Finally, it is important for an advisor to recognize why cash value is important to a life policy. Mortality is graded on a curve. The older one gets, the more likely one is to die. This is a primary reason why so few term policies result in a claim. The cost of transferring the risk of death becomes too great when it becomes more likely. Consider two policies with $1 million of death benefit. The universal life or term policy with no cash value represents a full $1 million of risk to the carrier. The whole life policy with $350,000 of cash value represents $650,000 of risk. Carrier costs are lower at that point, and so are policyholder costs.
Bells and Whistles
So what has changed with whole life? There have been some improvements and modernization, mainly in riders that have helped to enhance the product’s flexibility and make it more like the “pay what you want” universal life alternative.
The most significant of these is the one-year term rider. So called “blends” of whole life and term insurance create the ability to increase policy death benefits while not necessarily growing cash values. Add in the paid-up additions (PUA) rider and you have virtually the same “pay what you want” flexibility as universal life. (One caveat: the net effect of paying less premium – a lower death benefit – may be more rapidly evident in a whole life blend. Maybe that’s not a bad thing.)
With the advent of the computer, policy illustrations now can accommodate term riders that increase, decrease, keep the overall death benefit level, etc. Only denizens of the nostalgic days of projections based upon rate book calculations can truly appreciate just how valuable a time-saving tool computer-enhanced ledgers are.
The flexibility that this brings is quite significant. It has also provided a “testing laboratory” to model the effect that skipping premiums, adding in PUAs or making withdrawals will have on a policy’s long-term performance. So, in a certain sense, although riders have opened up the world of whole life to enhanced performance and greater policy owner control, it is the modern computer program that truly unlocks these features. Now we simply need to have an environment where the product can clear itself from the clutter that so often permeates the world of financial instruments. And so that environment has appeared in a long period of low interest rates and an unusually volatile long-term investment market.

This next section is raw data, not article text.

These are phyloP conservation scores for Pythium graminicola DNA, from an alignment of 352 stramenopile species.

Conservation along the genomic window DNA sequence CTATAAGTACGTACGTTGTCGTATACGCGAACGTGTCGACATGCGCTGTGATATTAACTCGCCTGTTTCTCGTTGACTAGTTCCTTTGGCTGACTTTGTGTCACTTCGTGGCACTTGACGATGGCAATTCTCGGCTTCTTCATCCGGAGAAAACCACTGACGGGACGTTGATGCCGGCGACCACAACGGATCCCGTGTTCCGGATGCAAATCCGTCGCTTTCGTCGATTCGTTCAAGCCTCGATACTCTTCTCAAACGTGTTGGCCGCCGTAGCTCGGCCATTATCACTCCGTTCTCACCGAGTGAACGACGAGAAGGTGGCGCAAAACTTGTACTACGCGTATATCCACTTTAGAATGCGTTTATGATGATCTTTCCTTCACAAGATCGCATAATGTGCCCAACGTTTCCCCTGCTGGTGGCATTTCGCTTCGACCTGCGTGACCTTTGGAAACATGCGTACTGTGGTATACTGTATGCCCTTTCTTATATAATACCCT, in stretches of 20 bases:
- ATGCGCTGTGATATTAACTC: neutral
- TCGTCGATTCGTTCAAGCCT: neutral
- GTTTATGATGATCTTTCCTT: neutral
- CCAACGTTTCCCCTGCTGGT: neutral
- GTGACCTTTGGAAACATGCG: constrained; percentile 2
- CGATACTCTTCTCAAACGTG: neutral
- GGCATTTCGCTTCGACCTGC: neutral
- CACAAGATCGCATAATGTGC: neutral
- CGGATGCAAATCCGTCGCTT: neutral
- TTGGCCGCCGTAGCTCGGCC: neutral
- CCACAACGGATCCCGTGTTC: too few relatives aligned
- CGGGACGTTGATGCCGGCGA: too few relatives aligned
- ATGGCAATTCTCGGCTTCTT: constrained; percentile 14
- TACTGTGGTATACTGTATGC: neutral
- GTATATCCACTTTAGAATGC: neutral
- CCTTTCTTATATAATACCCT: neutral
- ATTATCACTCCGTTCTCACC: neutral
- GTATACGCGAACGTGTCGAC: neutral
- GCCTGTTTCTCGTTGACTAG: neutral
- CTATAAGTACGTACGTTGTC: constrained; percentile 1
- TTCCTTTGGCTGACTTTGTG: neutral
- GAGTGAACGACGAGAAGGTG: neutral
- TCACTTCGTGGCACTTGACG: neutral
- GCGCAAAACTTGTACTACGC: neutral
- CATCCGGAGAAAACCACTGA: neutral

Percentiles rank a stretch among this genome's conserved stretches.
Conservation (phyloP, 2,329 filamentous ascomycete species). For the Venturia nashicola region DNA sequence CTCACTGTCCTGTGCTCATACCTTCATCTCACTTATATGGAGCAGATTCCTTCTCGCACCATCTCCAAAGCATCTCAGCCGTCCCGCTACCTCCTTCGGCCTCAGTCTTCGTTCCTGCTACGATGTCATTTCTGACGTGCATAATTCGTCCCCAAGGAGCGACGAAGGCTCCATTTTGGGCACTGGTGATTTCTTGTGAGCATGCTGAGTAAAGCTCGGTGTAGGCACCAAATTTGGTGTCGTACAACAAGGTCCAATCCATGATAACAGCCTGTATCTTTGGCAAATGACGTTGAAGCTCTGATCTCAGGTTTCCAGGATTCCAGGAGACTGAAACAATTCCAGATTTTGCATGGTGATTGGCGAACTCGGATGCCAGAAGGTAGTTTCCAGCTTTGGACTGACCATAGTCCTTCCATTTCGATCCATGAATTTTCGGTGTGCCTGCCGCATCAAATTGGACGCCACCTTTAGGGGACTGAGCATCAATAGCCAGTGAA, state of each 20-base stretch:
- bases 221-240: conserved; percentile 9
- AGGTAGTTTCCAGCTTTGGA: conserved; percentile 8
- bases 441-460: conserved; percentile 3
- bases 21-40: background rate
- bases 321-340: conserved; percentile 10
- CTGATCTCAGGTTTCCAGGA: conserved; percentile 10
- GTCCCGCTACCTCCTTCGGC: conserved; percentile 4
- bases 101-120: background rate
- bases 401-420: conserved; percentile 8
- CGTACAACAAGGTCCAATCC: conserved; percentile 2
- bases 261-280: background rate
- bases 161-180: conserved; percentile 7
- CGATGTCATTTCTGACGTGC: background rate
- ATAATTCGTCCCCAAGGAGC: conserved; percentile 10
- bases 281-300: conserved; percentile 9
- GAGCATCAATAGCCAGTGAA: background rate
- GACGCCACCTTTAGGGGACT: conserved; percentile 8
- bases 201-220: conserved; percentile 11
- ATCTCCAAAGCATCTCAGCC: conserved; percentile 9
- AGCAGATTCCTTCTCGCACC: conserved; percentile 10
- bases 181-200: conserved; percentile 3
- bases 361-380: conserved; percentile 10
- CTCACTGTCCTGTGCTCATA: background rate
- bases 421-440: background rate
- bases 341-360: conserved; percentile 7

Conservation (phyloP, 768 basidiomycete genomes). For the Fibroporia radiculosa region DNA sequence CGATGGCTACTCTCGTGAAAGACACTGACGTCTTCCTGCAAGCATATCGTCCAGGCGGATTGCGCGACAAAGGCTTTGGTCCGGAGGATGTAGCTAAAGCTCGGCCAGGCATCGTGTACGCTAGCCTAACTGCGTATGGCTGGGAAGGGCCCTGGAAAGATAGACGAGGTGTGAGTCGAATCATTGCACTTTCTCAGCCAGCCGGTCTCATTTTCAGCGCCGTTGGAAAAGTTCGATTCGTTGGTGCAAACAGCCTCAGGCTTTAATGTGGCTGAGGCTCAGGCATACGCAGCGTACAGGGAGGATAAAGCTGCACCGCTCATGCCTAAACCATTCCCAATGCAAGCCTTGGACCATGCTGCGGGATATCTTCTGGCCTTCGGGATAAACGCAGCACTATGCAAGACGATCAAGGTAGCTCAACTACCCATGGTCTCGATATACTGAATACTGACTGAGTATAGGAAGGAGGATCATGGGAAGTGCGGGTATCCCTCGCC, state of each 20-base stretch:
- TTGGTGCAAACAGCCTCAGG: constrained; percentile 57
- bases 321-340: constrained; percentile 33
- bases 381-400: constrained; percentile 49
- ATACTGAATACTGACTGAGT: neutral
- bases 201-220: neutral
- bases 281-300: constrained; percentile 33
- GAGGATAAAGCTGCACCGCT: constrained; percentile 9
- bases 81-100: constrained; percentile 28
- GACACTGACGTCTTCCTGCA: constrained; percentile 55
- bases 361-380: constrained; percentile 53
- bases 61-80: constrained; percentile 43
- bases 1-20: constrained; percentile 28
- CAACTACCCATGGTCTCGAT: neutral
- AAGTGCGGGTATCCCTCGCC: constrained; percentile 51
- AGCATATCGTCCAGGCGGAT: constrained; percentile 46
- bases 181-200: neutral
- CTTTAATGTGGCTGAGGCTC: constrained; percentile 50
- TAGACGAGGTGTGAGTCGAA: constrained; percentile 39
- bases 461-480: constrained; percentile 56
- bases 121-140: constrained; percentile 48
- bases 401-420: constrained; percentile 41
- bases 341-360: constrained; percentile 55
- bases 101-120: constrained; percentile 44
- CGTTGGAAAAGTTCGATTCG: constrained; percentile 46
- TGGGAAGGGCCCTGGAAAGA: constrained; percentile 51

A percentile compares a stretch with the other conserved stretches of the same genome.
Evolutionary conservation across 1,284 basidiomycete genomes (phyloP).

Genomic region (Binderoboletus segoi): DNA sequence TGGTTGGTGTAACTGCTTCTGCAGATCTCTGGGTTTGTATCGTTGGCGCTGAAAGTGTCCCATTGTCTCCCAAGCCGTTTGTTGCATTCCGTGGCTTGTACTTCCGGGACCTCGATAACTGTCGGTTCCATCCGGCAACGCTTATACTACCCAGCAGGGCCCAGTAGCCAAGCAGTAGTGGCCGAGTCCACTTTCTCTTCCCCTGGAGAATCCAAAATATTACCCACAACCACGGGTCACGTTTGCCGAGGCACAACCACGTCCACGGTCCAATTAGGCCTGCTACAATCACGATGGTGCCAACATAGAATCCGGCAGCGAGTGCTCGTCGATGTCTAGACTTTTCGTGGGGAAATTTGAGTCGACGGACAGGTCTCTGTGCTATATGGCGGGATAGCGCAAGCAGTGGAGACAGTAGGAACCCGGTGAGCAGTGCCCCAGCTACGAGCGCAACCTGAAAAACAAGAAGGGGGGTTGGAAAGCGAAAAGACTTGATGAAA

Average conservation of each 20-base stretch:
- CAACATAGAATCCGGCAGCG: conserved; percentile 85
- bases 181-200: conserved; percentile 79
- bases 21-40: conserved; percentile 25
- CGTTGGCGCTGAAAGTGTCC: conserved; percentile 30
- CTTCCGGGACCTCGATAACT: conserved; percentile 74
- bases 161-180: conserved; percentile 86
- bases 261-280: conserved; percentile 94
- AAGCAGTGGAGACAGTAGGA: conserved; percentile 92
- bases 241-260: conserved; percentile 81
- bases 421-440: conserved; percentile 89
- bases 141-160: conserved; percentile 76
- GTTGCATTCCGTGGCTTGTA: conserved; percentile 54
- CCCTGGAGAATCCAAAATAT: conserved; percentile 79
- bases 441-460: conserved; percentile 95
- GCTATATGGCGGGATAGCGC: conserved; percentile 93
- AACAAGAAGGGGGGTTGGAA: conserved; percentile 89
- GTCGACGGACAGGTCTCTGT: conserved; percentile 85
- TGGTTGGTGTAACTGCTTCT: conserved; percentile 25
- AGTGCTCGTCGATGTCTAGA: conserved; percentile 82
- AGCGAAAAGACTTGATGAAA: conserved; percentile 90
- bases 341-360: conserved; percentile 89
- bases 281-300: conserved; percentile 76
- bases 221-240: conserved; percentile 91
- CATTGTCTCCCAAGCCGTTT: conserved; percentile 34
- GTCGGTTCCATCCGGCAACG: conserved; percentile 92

Portfolio Rate Crediting
Predictable returns and relatively blended performance associated with the portfolio-crediting rates make up the dividends declared by whole life carriers. Start with the concept of averaging. The dividends paid by the whole life carrier are essentially an allocation of the profits generated by the issuing carrier. Those profits are the result of three factors: investment earnings, expense savings and mortality gains.
The investment earnings piece is where the blending comes in. Insurance companies invest primarily in bonds and fixed rate instruments. Clearly, these are often longer-term investment contracts, particularly in periods of relatively higher returns. When the company determines what their investment yield is in any given year, it is typically combined throughout the entire company.
This is called a portfolio rate, because the entire portfolio is considered for purposes of the calculation. So, a three-year policyholder is placed into the same bucket of assets as a 10-year policyholder. Conversely, most universal life policies simply provide a new money-crediting rate, often in parity with more stable instruments such as Treasury rates. Obviously, in times of low nominal rates, this blending of returns tends to average to a higher return than a new money rate. Should interest rates increase gradually, both products will experience similar growth patterns, whereas should rates spike sharply higher, a new money rate will outpace a portfolio rate.
The expense savings element of the dividend is reasonably self-evident. Carriers routinely evaluate various cost savings methods and service enhancements that will reduce the countless layers of costs that the modern carrier undoubtedly is presented with.
Mortality gains pose an interesting aspect of whole life. When pricing the product, actuaries assume that a certain number of insureds will die, becoming claims paid. When fewer people than projected die – based upon actual underwriting standards, naturally improving mortality and initially conservative assumptions – the result is fewer claims and that leads to excess reserves on hand. These mortality gains become a part of the dividend. This can be a significant component, but more importantly, it is non-correlated to any other asset available in the marketplace.
In summary, what we now have is a financial product that has gained flexibility, is operating within a sweet spot based upon competitive market pressures and is truly a non-correlated asset. And you thought it was boring old vanilla whole life.